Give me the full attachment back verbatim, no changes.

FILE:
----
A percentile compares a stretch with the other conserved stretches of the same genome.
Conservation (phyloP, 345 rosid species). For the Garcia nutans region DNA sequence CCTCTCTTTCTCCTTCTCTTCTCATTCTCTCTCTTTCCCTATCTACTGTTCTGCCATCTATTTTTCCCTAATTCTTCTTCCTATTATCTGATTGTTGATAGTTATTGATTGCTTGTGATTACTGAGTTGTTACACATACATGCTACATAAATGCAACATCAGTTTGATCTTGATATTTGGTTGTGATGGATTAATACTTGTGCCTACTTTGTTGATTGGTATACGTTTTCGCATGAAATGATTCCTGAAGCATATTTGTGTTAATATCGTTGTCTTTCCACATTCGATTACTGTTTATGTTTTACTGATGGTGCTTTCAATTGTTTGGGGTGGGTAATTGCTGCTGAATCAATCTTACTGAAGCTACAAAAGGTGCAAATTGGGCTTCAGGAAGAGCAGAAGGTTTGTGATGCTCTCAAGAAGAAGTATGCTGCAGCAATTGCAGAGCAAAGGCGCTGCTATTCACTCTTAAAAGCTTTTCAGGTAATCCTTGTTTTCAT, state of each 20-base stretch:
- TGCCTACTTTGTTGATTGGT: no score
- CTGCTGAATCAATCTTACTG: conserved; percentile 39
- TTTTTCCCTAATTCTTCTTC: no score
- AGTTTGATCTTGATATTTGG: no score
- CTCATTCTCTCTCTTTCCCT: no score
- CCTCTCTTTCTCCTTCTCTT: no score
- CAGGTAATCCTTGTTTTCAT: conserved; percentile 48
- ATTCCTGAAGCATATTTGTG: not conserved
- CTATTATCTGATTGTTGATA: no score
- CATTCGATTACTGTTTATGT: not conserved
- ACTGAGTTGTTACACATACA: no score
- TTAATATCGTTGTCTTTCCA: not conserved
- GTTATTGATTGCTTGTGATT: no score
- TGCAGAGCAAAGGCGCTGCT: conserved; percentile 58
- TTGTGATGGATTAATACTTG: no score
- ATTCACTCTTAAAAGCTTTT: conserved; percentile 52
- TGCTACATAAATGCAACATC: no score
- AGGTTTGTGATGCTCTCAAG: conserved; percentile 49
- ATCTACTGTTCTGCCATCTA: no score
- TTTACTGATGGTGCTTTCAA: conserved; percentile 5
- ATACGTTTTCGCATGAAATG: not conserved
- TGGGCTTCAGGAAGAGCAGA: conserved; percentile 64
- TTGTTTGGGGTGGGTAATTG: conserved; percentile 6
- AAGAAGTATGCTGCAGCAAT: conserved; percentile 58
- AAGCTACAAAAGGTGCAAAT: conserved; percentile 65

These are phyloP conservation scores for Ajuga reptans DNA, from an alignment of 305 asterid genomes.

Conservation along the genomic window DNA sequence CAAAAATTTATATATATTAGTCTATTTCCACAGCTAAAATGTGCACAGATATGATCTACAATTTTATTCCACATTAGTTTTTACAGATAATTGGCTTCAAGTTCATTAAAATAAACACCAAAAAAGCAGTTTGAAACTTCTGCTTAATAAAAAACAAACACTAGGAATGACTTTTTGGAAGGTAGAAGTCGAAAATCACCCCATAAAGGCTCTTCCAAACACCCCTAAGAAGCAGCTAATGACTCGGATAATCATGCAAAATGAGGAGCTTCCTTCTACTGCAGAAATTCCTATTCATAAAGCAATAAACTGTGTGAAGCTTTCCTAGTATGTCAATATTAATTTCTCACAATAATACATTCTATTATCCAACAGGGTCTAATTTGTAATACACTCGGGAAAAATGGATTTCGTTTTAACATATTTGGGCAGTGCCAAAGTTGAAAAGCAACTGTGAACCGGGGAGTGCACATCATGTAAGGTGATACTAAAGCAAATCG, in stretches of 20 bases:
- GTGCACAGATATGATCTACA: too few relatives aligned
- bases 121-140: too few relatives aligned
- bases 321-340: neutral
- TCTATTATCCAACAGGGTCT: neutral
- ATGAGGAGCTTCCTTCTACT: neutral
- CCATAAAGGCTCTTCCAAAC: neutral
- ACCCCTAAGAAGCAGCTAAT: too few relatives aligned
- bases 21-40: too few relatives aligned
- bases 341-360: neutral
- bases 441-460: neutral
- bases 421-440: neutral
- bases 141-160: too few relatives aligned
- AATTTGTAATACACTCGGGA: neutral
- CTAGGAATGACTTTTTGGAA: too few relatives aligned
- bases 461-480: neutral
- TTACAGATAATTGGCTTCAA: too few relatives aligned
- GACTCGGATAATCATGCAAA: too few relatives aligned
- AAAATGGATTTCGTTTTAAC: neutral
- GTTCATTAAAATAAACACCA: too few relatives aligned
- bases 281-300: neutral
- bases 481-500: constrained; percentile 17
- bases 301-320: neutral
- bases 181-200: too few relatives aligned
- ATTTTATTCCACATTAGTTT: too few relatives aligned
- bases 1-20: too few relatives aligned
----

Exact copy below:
A percentile compares a stretch with the other conserved stretches of the same genome.
Conservation (phyloP, 345 rosid species). For the Garcia nutans region DNA sequence CCTCTCTTTCTCCTTCTCTTCTCATTCTCTCTCTTTCCCTATCTACTGTTCTGCCATCTATTTTTCCCTAATTCTTCTTCCTATTATCTGATTGTTGATAGTTATTGATTGCTTGTGATTACTGAGTTGTTACACATACATGCTACATAAATGCAACATCAGTTTGATCTTGATATTTGGTTGTGATGGATTAATACTTGTGCCTACTTTGTTGATTGGTATACGTTTTCGCATGAAATGATTCCTGAAGCATATTTGTGTTAATATCGTTGTCTTTCCACATTCGATTACTGTTTATGTTTTACTGATGGTGCTTTCAATTGTTTGGGGTGGGTAATTGCTGCTGAATCAATCTTACTGAAGCTACAAAAGGTGCAAATTGGGCTTCAGGAAGAGCAGAAGGTTTGTGATGCTCTCAAGAAGAAGTATGCTGCAGCAATTGCAGAGCAAAGGCGCTGCTATTCACTCTTAAAAGCTTTTCAGGTAATCCTTGTTTTCAT, state of each 20-base stretch:
- TGCCTACTTTGTTGATTGGT: no score
- CTGCTGAATCAATCTTACTG: conserved; percentile 39
- TTTTTCCCTAATTCTTCTTC: no score
- AGTTTGATCTTGATATTTGG: no score
- CTCATTCTCTCTCTTTCCCT: no score
- CCTCTCTTTCTCCTTCTCTT: no score
- CAGGTAATCCTTGTTTTCAT: conserved; percentile 48
- ATTCCTGAAGCATATTTGTG: not conserved
- CTATTATCTGATTGTTGATA: no score
- CATTCGATTACTGTTTATGT: not conserved
- ACTGAGTTGTTACACATACA: no score
- TTAATATCGTTGTCTTTCCA: not conserved
- GTTATTGATTGCTTGTGATT: no score
- TGCAGAGCAAAGGCGCTGCT: conserved; percentile 58
- TTGTGATGGATTAATACTTG: no score
- ATTCACTCTTAAAAGCTTTT: conserved; percentile 52
- TGCTACATAAATGCAACATC: no score
- AGGTTTGTGATGCTCTCAAG: conserved; percentile 49
- ATCTACTGTTCTGCCATCTA: no score
- TTTACTGATGGTGCTTTCAA: conserved; percentile 5
- ATACGTTTTCGCATGAAATG: not conserved
- TGGGCTTCAGGAAGAGCAGA: conserved; percentile 64
- TTGTTTGGGGTGGGTAATTG: conserved; percentile 6
- AAGAAGTATGCTGCAGCAAT: conserved; percentile 58
- AAGCTACAAAAGGTGCAAAT: conserved; percentile 65

These are phyloP conservation scores for Ajuga reptans DNA, from an alignment of 305 asterid genomes.

Conservation along the genomic window DNA sequence CAAAAATTTATATATATTAGTCTATTTCCACAGCTAAAATGTGCACAGATATGATCTACAATTTTATTCCACATTAGTTTTTACAGATAATTGGCTTCAAGTTCATTAAAATAAACACCAAAAAAGCAGTTTGAAACTTCTGCTTAATAAAAAACAAACACTAGGAATGACTTTTTGGAAGGTAGAAGTCGAAAATCACCCCATAAAGGCTCTTCCAAACACCCCTAAGAAGCAGCTAATGACTCGGATAATCATGCAAAATGAGGAGCTTCCTTCTACTGCAGAAATTCCTATTCATAAAGCAATAAACTGTGTGAAGCTTTCCTAGTATGTCAATATTAATTTCTCACAATAATACATTCTATTATCCAACAGGGTCTAATTTGTAATACACTCGGGAAAAATGGATTTCGTTTTAACATATTTGGGCAGTGCCAAAGTTGAAAAGCAACTGTGAACCGGGGAGTGCACATCATGTAAGGTGATACTAAAGCAAATCG, in stretches of 20 bases:
- GTGCACAGATATGATCTACA: too few relatives aligned
- bases 121-140: too few relatives aligned
- bases 321-340: neutral
- TCTATTATCCAACAGGGTCT: neutral
- ATGAGGAGCTTCCTTCTACT: neutral
- CCATAAAGGCTCTTCCAAAC: neutral
- ACCCCTAAGAAGCAGCTAAT: too few relatives aligned
- bases 21-40: too few relatives aligned
- bases 341-360: neutral
- bases 441-460: neutral
- bases 421-440: neutral
- bases 141-160: too few relatives aligned
- AATTTGTAATACACTCGGGA: neutral
- CTAGGAATGACTTTTTGGAA: too few relatives aligned
- bases 461-480: neutral
- TTACAGATAATTGGCTTCAA: too few relatives aligned
- GACTCGGATAATCATGCAAA: too few relatives aligned
- AAAATGGATTTCGTTTTAAC: neutral
- GTTCATTAAAATAAACACCA: too few relatives aligned
- bases 281-300: neutral
- bases 481-500: constrained; percentile 17
- bases 301-320: neutral
- bases 181-200: too few relatives aligned
- ATTTTATTCCACATTAGTTT: too few relatives aligned
- bases 1-20: too few relatives aligned